Your minds that once did stand erect and strong,—and so on, in most impressive style. But you are [p. 27] familiar with the poem, and, after all, the actual speech of Appius is still extant. It was delivered seventeen years after his second consulship, although ten years had intervened between the two consulships and he had been censor before he was consul. Hence, it is known that he was undoubtedly an old man at the time of the war with Pyrrhus, and yet such is the story as we have it by tradition.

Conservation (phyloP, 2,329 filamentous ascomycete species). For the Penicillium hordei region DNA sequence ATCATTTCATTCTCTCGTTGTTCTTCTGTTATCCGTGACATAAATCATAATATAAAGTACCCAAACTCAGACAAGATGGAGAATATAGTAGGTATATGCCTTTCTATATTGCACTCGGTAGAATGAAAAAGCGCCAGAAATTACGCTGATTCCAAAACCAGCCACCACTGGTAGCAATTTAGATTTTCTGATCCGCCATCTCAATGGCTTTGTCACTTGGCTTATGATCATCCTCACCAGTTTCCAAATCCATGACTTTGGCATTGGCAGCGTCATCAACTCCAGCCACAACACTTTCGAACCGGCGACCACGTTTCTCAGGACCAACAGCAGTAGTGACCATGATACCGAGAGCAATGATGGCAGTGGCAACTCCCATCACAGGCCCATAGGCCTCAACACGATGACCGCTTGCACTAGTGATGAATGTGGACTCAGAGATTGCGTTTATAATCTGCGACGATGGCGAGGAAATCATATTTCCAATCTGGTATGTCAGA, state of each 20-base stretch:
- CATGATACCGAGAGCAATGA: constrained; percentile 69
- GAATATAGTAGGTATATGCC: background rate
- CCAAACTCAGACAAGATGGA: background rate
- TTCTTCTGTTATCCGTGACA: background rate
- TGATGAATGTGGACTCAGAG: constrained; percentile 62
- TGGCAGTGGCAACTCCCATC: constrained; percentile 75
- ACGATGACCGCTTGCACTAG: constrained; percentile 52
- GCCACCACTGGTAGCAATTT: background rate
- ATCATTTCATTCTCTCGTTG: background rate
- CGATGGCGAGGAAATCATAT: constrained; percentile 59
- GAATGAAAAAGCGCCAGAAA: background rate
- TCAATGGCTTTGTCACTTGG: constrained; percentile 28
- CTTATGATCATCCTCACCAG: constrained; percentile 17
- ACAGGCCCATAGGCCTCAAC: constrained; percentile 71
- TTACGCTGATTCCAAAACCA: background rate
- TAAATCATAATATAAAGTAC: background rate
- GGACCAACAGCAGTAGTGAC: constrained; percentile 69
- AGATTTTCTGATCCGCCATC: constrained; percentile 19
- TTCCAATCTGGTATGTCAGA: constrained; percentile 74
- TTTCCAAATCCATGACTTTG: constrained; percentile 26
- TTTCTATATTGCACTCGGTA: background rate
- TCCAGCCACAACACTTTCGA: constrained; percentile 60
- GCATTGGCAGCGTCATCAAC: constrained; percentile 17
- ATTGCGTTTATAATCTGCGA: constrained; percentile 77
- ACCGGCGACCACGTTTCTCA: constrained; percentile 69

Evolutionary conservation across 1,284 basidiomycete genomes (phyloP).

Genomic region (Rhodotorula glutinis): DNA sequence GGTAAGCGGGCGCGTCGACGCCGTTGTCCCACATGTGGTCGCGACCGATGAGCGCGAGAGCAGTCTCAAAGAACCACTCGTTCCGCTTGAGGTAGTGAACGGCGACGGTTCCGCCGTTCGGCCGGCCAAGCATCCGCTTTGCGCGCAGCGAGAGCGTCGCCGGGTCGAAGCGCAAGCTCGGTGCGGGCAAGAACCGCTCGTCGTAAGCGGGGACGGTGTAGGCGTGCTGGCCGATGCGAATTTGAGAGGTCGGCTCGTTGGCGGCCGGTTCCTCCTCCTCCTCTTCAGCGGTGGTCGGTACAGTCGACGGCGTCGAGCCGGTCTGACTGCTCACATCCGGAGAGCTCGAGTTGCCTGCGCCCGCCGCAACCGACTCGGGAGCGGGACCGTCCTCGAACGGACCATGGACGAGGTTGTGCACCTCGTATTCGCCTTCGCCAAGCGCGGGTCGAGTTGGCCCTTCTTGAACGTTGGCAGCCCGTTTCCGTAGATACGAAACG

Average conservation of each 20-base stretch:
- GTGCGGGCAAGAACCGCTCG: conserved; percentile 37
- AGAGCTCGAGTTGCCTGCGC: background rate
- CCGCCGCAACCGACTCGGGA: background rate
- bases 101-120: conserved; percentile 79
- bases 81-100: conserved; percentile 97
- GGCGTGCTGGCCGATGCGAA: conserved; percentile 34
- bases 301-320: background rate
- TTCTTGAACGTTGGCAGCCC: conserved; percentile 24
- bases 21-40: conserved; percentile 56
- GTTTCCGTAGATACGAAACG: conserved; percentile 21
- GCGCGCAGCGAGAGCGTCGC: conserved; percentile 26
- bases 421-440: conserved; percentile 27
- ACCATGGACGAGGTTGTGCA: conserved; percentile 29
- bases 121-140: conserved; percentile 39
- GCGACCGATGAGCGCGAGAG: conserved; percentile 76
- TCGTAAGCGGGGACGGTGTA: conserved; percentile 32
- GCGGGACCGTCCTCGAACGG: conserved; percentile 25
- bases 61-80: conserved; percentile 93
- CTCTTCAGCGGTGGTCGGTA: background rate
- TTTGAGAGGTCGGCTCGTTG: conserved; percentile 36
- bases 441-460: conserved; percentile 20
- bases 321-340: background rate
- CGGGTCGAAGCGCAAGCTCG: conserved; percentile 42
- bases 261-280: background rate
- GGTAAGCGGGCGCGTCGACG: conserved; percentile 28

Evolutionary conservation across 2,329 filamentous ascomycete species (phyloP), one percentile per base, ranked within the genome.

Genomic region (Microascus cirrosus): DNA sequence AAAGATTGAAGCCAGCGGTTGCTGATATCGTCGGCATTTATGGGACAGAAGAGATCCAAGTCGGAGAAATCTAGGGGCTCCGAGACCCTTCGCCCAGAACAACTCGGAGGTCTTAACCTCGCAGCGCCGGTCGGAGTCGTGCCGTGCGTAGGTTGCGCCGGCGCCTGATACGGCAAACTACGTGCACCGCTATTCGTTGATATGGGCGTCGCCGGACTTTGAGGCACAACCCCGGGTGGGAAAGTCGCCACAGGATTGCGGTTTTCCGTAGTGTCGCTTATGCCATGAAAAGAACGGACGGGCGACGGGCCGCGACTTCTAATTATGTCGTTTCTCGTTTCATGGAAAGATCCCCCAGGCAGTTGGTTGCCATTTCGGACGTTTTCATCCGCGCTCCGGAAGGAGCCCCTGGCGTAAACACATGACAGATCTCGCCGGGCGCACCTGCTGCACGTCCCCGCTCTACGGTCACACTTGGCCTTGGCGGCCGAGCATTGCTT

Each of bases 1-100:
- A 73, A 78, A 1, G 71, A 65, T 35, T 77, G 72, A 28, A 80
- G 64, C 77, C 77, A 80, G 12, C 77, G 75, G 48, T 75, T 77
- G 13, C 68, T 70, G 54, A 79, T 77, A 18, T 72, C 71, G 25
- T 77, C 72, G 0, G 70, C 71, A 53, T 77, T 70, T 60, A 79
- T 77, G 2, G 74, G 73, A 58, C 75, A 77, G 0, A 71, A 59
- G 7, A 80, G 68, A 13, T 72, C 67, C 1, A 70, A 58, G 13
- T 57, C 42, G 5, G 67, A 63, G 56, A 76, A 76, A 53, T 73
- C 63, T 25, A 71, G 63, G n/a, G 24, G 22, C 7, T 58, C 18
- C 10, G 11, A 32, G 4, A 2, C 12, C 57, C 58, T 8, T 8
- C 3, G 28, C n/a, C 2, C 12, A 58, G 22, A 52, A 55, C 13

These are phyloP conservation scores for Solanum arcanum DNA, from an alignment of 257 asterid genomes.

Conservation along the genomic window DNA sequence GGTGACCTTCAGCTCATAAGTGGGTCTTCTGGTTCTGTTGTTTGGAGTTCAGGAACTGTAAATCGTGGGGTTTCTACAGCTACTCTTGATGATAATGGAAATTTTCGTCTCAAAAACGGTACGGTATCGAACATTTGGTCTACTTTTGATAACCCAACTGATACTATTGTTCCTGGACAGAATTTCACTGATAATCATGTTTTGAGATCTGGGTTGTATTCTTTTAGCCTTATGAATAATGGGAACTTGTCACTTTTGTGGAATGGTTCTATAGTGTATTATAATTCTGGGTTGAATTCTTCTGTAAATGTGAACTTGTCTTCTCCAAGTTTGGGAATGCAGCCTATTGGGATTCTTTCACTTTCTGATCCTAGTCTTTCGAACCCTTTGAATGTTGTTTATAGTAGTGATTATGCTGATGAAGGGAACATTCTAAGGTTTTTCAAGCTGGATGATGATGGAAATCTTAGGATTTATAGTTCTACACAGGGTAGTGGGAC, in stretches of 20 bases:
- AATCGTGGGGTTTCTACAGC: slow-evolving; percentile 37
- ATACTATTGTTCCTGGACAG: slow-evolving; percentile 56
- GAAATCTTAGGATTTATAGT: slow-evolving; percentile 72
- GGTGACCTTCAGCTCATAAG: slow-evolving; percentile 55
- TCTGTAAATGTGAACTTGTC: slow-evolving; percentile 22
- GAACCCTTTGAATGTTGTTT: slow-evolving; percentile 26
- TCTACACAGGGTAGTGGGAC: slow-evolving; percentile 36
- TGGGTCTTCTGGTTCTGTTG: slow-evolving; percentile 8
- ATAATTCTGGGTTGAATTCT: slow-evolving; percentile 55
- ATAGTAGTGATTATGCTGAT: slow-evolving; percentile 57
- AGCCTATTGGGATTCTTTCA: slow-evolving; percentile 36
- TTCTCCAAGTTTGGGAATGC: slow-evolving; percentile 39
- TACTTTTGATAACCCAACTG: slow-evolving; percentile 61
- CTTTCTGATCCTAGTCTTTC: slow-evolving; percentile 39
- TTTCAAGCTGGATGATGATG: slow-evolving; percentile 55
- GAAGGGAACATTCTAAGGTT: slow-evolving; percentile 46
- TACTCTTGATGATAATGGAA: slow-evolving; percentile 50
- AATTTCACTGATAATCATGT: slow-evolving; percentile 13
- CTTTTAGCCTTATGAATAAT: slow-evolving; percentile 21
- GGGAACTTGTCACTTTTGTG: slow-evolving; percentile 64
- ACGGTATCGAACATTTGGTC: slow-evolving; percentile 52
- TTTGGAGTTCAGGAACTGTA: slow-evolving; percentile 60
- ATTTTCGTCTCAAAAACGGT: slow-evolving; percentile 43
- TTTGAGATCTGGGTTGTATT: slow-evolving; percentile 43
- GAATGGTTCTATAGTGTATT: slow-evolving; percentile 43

What madness swerves them from their wonted course?
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